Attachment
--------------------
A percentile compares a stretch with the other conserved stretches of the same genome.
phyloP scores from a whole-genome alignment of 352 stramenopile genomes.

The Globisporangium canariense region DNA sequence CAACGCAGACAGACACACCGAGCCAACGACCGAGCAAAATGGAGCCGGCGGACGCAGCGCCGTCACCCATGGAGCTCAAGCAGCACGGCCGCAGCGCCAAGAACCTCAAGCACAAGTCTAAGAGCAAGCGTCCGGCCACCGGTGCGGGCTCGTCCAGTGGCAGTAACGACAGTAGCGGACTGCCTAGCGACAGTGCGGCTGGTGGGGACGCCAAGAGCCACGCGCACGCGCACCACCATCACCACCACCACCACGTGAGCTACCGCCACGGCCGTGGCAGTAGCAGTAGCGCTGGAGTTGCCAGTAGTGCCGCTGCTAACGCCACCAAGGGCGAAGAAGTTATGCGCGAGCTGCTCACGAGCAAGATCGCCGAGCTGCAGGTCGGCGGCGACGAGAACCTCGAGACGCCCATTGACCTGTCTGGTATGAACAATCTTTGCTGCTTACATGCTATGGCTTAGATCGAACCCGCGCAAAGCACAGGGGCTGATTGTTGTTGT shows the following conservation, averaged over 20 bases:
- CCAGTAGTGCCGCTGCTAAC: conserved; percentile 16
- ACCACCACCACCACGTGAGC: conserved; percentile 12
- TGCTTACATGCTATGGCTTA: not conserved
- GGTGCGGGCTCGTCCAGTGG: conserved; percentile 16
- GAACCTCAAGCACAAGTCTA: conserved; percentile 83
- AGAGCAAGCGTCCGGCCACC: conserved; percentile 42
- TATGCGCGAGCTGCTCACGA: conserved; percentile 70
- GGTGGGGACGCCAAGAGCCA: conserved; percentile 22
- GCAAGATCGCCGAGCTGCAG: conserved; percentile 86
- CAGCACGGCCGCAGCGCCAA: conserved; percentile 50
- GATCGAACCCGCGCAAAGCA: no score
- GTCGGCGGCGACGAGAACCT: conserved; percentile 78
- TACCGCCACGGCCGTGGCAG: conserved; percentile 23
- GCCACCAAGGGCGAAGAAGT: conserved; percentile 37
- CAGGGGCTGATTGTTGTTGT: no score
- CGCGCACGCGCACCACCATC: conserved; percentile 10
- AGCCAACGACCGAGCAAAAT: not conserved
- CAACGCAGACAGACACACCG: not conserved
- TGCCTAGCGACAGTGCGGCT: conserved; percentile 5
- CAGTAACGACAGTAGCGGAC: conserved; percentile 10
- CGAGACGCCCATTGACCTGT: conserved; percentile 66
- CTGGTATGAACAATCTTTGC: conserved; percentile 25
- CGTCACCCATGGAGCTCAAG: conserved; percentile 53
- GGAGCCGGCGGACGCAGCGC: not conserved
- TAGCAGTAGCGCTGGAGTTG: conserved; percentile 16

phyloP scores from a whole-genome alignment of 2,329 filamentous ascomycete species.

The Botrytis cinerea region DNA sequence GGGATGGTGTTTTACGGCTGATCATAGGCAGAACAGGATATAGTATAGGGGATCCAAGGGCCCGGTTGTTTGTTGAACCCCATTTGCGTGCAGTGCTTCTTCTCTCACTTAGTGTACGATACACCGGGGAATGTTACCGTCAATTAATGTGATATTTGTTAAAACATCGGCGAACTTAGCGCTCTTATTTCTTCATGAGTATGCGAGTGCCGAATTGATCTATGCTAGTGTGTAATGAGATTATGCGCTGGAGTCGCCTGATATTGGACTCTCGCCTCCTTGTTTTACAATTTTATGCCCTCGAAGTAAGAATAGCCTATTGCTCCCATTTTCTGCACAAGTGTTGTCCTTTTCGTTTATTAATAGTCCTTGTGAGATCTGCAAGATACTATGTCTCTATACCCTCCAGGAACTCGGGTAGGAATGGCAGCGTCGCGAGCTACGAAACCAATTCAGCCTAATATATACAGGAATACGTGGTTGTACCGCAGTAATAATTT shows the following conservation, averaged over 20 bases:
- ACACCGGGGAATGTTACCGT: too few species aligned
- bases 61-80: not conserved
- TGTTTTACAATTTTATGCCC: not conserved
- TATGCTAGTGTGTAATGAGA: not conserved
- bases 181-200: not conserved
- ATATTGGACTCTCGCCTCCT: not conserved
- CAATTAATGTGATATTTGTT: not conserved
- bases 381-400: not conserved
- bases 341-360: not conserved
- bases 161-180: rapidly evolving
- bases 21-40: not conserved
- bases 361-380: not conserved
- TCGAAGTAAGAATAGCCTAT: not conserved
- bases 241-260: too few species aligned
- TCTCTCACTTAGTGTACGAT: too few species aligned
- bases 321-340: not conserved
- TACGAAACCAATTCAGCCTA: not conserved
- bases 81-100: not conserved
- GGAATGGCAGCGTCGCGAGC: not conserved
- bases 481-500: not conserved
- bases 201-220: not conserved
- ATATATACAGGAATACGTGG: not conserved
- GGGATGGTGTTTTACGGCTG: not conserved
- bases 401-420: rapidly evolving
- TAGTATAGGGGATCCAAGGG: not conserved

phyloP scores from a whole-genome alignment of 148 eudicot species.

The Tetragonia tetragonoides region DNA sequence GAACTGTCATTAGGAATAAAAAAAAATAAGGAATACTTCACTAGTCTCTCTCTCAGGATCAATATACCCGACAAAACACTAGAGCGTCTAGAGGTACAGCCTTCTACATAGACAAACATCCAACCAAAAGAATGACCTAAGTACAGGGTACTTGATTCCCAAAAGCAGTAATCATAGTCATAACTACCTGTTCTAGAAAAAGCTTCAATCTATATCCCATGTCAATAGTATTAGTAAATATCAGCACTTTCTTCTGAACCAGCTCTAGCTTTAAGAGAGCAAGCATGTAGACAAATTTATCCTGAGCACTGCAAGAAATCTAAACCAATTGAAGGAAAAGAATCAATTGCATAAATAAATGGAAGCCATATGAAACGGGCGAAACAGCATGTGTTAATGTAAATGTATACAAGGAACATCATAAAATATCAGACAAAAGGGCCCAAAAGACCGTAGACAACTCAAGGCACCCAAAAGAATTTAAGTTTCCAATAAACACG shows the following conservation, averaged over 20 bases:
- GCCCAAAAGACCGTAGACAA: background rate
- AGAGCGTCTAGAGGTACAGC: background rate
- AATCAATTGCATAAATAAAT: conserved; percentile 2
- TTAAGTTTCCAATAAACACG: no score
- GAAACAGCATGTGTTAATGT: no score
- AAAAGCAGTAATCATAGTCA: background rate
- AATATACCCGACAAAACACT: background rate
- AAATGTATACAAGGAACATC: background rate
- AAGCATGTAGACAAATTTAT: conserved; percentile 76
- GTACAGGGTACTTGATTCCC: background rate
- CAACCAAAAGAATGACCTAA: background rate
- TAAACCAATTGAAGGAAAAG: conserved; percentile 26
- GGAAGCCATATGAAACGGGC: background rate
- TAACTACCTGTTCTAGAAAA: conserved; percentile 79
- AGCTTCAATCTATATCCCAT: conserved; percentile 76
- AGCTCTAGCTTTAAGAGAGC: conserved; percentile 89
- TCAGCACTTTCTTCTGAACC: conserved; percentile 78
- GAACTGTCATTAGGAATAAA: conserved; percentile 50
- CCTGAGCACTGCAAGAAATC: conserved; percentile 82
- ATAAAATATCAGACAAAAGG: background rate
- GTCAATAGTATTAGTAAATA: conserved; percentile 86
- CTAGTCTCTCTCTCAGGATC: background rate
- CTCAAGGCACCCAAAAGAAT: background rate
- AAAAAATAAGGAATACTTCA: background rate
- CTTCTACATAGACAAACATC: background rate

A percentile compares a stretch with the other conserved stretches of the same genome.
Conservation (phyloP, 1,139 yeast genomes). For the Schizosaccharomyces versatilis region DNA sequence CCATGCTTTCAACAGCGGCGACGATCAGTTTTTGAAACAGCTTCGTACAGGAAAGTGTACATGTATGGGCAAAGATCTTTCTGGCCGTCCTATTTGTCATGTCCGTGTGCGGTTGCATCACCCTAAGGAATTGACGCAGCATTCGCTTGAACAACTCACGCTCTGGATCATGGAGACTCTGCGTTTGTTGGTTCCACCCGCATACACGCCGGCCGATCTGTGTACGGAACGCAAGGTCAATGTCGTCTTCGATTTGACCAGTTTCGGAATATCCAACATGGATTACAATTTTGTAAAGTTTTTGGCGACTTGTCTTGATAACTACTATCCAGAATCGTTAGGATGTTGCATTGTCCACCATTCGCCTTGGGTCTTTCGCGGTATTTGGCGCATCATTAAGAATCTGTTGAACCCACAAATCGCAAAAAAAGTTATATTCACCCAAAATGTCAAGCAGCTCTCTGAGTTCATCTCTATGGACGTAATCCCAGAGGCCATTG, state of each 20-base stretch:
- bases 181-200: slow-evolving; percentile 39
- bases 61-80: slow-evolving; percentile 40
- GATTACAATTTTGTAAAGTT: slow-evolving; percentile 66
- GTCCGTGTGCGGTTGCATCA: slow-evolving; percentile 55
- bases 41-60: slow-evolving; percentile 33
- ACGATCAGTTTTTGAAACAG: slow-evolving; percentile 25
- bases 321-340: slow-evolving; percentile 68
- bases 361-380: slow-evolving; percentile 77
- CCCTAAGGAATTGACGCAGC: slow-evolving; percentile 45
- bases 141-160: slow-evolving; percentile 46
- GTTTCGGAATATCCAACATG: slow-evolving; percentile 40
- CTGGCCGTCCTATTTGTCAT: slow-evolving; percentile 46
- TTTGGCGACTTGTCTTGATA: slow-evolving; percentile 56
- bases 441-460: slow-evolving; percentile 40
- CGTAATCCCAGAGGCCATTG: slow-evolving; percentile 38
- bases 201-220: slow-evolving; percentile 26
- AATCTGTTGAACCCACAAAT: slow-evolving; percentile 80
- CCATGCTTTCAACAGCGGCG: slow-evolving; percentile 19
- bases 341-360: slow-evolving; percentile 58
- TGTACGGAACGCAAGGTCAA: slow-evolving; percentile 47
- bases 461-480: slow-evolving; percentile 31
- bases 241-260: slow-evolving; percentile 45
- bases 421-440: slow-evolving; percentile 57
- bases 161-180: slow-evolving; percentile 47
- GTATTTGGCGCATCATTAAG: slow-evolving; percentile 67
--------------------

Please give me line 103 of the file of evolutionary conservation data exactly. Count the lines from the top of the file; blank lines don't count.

- bases 341-360: slow-evolving; percentile 58